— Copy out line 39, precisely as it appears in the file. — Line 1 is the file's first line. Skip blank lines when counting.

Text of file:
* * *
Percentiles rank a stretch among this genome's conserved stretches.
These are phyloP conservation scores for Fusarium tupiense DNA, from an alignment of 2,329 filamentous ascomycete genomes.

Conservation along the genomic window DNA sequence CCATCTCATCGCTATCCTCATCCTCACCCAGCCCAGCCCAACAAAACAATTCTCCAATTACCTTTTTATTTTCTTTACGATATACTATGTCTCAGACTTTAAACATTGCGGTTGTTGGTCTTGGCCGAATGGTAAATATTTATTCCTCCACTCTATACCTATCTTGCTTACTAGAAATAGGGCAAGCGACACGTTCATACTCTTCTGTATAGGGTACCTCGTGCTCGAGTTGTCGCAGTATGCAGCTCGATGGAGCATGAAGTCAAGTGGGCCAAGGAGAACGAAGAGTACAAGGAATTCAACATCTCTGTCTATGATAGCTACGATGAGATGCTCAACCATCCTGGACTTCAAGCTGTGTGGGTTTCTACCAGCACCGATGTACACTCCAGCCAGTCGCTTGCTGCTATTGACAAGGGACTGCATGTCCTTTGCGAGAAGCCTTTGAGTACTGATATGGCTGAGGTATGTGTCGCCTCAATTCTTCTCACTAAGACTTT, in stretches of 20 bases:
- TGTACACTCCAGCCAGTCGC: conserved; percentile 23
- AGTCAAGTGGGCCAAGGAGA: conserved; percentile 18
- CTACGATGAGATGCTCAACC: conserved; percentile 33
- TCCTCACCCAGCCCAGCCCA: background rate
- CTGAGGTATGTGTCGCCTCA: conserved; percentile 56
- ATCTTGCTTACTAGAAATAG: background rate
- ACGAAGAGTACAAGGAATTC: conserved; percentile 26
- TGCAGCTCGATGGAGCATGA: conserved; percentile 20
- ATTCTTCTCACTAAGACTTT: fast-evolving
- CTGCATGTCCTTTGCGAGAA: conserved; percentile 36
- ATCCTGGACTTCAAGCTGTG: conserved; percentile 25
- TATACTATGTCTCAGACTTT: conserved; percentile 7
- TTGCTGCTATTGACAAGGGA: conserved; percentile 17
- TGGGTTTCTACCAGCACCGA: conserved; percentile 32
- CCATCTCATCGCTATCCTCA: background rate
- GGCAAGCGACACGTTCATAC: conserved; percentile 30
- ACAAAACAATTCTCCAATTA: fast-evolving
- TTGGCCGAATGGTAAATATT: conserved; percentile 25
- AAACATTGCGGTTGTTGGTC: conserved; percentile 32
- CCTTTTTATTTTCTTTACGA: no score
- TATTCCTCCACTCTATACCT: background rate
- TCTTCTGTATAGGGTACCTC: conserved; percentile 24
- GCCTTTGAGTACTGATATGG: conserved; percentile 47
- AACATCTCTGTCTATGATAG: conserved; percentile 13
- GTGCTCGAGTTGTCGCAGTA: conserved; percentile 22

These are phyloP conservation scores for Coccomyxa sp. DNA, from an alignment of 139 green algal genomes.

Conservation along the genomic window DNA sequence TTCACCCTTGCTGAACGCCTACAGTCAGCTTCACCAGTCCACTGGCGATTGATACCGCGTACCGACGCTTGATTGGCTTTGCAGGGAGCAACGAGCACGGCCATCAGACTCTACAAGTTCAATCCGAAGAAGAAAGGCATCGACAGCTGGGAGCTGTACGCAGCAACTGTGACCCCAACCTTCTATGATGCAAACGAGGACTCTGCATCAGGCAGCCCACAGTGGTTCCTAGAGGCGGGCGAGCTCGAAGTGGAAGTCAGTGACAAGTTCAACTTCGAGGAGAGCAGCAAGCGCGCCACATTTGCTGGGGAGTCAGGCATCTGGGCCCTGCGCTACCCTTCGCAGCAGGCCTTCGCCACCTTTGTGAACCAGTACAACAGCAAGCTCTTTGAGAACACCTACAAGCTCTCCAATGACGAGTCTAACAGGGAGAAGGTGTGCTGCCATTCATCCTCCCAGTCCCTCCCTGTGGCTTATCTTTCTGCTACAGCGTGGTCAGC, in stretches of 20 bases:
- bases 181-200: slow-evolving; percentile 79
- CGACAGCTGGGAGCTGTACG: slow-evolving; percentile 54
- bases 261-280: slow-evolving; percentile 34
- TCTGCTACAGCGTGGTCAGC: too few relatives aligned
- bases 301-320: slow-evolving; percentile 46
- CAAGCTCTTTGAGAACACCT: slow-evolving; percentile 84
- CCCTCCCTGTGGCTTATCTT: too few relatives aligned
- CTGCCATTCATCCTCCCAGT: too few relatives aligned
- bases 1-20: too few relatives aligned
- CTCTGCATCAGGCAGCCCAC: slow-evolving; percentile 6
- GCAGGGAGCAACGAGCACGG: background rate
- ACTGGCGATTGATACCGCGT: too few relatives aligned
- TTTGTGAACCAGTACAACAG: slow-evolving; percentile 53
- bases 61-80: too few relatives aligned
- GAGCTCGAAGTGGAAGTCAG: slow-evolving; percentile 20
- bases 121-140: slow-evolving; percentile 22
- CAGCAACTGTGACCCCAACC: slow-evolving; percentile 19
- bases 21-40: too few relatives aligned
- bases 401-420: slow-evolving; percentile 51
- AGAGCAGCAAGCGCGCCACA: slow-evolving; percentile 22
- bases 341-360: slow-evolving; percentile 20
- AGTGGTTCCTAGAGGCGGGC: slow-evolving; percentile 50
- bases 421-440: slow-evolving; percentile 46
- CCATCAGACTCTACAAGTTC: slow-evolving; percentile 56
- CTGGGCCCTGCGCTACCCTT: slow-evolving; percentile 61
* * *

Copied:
- bases 1-20: too few relatives aligned